August 25 - The heavy lift and multipurpose (HL/MPV) shipping sector is under extreme pressure. With desperately low commodity prices laying waste to new capital projects, and increasing competition from other shipping modes for cargoes, the HL/MPV sector
The HL/MPV sector has been suffering from overtonnage issues for years. Therefore, the impeachment of container and dry bulk vessels into its market is an important factor to consider.
Christopher Palsson, head of Lloyd's List Intelligence consulting and chairman of the Interntional Maritime Statistics Forum (IMSF), said that global fleet growth is expected to be 3.5 percent over the next five years.
This pace of fleet development is in line with the anticipated global GDP growth. Trade is strong in the Middle East and parts of Africa; China's transition to a service-based economy has created a huge demand for infrastructure developments. Energy, too, is generating demand for vessels with around half of all cargoes carried at sea relating to the sector. US shale oil is adding to global supply, OPEC continues to pump at near-record levels, while Iran has entered the market with the removal of economic sanctions.
267 million dwt sits on the global orderbook - around 112 million dwt are tankers with just over 100 million dwt of the bulker and general cargo variety. Approximately 40 million dwt of container and ro-ro tonnage is on order.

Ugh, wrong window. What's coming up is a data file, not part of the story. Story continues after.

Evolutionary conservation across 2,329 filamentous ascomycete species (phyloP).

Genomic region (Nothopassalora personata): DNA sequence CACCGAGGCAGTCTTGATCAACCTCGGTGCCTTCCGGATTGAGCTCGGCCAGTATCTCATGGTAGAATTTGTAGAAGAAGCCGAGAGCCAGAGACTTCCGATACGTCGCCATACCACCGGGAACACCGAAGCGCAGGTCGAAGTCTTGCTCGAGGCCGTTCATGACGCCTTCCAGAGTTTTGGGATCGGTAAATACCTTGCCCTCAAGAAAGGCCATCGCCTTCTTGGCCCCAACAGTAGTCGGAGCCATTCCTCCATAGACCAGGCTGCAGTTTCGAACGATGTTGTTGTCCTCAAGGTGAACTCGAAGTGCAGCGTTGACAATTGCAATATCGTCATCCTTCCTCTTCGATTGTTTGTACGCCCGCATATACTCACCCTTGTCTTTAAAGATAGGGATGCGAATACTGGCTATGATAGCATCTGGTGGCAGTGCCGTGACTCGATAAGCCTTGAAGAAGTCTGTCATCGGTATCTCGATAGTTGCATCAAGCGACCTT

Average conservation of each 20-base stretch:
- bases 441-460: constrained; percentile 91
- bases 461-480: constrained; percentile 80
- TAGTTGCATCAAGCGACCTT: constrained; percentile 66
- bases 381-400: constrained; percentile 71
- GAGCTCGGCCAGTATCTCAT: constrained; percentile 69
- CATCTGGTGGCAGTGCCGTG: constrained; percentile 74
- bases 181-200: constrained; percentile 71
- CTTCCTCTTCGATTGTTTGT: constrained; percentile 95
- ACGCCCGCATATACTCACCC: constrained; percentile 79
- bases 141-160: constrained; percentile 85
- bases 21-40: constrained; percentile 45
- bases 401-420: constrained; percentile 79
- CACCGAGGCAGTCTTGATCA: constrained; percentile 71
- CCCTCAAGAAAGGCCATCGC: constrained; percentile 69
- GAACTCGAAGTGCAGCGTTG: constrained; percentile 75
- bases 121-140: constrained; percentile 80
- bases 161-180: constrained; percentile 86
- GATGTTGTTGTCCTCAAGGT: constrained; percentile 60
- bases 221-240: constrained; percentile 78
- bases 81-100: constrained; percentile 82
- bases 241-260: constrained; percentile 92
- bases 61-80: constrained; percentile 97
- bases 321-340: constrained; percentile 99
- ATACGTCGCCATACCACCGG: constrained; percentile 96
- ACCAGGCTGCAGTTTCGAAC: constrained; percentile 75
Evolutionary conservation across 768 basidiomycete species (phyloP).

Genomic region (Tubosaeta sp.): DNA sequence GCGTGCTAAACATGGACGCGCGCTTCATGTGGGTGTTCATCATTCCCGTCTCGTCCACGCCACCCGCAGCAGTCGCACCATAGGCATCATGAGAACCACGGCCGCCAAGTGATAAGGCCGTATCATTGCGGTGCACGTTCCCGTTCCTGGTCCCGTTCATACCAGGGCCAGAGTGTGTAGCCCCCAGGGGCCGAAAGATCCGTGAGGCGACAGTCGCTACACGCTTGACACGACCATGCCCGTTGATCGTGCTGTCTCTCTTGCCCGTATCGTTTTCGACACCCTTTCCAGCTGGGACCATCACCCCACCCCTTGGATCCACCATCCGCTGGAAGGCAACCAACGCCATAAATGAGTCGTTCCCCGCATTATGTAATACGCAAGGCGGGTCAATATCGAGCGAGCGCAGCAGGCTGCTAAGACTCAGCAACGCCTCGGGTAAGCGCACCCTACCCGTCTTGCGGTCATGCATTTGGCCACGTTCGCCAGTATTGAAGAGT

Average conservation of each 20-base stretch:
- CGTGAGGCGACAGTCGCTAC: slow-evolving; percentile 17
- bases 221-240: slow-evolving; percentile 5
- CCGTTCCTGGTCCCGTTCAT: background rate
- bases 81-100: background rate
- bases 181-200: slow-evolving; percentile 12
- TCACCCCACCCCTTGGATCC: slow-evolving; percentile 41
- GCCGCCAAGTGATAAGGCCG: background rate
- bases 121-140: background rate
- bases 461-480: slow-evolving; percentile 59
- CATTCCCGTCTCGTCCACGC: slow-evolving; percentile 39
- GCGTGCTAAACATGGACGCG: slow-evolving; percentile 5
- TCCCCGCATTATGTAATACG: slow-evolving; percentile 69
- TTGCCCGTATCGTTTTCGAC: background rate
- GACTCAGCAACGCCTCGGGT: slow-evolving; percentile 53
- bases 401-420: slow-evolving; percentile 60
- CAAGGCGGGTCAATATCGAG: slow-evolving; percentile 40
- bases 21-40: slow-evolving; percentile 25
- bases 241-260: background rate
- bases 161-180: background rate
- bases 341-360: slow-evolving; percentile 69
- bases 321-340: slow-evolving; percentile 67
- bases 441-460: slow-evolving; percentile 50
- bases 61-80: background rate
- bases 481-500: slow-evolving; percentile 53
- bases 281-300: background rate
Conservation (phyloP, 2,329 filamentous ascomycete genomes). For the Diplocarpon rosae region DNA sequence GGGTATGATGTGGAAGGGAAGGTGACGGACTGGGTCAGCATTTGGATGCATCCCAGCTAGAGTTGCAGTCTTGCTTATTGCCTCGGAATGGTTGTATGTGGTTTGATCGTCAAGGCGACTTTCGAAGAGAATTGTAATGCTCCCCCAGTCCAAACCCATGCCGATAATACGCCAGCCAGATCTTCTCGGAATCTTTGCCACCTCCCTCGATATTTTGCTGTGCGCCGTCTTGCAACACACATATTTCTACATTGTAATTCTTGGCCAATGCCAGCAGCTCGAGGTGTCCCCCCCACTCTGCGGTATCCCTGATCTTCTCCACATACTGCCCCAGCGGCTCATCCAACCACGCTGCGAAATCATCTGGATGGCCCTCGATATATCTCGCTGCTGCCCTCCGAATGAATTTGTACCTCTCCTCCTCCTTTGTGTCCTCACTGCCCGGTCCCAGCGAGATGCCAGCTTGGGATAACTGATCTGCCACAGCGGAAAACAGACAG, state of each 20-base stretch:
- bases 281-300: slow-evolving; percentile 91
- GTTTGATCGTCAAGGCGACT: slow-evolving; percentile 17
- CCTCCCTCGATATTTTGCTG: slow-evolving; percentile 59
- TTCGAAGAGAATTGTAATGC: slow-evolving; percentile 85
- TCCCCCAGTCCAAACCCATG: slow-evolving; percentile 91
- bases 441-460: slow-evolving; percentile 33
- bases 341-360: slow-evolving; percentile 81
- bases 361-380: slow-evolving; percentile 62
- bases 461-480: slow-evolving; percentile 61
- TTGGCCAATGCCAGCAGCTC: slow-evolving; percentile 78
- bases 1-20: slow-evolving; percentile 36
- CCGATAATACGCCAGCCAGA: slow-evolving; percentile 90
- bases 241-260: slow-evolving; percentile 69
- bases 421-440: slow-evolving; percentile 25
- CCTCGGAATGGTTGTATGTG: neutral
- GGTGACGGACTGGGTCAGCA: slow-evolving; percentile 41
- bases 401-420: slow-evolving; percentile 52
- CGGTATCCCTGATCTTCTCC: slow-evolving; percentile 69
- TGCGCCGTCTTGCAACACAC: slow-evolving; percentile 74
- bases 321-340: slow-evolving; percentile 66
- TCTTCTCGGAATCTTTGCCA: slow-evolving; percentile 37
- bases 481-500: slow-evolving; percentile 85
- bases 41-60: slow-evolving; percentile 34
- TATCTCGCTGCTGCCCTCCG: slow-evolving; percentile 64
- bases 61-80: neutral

The sheer scale of the global economy has continued to fuel container ship investments. "Large ship investments are the name of the game," said Palsson, despite overcapacity plaguing the sector.
However, the hunger for containerships will grow unabated, "with the rate of containerisation to continue to rise." Therefore, can we assume that container lines will actively target cargoes from other shipping sectors - the breakbulk and project trades being prime targets?
What could provide some welcome relief for the MPV/HL operators was Palsson's optimism for the dry bulk sector. The orderbook-to-fleet ratio has fallen from a 2008 high of 16 percent to 13 percent, and could slide to the 10 percent mark.
If China does not implode and continues to grow at around 6-7 percent annually, and half of India's development plans materialise, "we have a future that is growing," said Palsson. If this is the case, bulk shipping "has to be an activity that picks up".